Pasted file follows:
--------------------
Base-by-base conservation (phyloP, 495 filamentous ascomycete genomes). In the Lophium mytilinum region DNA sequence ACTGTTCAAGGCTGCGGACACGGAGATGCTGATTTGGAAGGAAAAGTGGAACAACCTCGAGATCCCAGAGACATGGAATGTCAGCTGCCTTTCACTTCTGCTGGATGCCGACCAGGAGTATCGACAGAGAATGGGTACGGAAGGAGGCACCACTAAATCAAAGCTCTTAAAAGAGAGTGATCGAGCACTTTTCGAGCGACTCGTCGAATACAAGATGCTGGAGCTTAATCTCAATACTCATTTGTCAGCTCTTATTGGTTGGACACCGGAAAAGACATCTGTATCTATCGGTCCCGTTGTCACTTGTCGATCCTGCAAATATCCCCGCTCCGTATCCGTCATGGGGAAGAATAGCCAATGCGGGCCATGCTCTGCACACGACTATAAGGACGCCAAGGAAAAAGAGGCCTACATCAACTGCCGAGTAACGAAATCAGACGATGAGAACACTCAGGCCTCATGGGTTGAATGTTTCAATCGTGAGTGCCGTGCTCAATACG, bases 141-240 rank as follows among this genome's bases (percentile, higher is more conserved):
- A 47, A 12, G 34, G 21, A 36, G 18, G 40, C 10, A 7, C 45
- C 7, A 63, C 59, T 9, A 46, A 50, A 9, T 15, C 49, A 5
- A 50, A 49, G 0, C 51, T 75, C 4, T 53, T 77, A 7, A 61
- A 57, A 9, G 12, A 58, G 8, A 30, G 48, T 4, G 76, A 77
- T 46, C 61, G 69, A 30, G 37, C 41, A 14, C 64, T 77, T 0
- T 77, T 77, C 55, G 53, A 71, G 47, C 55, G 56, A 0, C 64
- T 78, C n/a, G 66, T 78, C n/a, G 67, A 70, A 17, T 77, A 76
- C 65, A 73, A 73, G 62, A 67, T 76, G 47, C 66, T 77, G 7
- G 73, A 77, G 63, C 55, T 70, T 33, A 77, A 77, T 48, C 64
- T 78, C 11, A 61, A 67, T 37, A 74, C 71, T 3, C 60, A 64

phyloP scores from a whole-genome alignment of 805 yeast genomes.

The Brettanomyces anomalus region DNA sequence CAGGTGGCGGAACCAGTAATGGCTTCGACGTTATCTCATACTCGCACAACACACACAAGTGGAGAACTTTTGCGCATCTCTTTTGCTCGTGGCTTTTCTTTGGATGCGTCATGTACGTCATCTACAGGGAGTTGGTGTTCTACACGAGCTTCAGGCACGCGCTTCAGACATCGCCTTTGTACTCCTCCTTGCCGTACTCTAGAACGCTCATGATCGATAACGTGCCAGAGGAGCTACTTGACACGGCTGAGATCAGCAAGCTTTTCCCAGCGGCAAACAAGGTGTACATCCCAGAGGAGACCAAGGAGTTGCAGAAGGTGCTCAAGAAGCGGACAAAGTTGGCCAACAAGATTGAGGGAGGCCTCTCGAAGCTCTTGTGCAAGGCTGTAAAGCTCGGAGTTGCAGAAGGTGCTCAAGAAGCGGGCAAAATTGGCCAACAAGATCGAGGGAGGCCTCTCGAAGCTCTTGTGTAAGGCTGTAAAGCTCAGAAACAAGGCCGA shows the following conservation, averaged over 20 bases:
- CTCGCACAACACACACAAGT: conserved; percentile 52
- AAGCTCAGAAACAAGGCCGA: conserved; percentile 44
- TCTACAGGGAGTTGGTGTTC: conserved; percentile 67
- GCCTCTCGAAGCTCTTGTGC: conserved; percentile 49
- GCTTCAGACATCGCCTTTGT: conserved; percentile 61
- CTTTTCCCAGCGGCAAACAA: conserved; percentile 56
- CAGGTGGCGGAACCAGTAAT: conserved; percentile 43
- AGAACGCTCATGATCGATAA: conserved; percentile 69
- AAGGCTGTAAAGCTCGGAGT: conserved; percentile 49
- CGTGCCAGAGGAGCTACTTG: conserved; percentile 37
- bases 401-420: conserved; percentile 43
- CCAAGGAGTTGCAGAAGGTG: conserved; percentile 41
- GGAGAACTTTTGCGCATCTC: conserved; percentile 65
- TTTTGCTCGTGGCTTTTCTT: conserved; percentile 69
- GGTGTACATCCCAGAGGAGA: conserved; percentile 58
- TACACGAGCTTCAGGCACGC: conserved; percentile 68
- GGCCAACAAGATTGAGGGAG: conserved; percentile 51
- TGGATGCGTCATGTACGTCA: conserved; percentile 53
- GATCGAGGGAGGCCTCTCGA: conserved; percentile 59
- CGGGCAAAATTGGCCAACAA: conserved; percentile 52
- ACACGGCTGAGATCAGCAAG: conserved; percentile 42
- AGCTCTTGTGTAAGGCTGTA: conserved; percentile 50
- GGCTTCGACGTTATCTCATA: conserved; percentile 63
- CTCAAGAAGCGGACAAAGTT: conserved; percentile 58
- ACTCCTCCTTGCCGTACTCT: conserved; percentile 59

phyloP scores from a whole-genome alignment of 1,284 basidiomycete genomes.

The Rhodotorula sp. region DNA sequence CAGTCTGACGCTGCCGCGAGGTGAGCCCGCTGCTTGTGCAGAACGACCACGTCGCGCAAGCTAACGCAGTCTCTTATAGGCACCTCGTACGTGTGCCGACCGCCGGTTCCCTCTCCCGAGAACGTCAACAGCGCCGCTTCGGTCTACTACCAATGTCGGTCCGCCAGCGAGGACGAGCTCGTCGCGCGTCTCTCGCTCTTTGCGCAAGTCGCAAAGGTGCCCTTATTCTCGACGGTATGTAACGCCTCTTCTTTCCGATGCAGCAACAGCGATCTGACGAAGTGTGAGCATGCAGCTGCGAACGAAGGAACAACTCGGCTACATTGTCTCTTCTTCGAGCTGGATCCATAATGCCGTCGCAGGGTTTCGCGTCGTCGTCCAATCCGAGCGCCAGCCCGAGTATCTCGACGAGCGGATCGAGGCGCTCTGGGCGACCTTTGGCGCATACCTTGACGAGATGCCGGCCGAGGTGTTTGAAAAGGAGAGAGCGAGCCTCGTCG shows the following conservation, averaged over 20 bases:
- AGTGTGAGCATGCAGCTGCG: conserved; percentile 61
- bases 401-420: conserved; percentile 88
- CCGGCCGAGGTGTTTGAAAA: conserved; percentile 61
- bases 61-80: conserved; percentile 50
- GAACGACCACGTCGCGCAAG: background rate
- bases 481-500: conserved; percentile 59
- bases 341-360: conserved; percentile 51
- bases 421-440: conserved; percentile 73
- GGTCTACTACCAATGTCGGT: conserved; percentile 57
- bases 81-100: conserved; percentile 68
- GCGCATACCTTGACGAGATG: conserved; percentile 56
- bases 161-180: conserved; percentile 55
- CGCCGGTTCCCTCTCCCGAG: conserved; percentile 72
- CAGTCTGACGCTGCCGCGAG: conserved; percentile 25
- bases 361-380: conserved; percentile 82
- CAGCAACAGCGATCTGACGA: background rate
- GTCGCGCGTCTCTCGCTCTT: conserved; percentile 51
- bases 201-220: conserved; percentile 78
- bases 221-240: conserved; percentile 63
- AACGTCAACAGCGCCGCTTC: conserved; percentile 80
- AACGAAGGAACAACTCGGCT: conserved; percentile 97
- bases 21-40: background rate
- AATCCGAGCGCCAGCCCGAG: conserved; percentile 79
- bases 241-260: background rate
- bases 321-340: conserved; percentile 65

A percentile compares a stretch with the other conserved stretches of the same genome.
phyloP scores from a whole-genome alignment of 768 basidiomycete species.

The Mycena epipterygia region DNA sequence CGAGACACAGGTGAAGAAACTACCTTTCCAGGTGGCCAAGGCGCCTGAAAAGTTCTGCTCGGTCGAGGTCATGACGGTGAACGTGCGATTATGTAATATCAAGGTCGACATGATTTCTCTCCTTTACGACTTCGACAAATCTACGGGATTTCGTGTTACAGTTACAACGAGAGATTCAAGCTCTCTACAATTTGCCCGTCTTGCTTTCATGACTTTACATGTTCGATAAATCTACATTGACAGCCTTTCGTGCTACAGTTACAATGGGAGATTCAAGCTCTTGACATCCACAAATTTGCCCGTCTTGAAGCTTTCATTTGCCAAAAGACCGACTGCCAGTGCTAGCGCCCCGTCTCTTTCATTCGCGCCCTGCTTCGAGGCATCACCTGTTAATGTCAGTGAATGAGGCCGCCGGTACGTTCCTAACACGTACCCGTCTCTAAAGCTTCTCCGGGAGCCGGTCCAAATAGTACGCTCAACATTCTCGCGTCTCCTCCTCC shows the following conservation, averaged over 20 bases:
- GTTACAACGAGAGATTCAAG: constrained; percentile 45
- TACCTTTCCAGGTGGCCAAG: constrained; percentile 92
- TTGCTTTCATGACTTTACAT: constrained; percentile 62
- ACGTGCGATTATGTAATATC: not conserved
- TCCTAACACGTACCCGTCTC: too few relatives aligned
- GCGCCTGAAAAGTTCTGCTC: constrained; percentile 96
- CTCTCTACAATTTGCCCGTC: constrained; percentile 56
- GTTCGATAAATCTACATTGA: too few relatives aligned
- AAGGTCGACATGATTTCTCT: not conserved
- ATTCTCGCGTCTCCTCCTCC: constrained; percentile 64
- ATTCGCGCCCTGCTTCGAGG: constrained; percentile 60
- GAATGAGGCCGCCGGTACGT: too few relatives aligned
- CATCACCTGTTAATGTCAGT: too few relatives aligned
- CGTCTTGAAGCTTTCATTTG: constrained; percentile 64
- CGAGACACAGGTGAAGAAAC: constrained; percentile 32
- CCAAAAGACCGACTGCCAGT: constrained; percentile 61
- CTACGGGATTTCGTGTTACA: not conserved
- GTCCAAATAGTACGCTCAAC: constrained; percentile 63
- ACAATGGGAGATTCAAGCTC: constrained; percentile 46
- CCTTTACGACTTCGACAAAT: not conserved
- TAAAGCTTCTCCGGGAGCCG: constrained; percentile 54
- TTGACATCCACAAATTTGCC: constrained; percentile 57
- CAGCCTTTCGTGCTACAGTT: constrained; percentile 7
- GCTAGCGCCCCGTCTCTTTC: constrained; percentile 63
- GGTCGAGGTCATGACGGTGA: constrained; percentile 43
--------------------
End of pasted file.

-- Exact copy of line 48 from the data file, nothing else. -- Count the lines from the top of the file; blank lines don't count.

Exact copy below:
- bases 421-440: conserved; percentile 73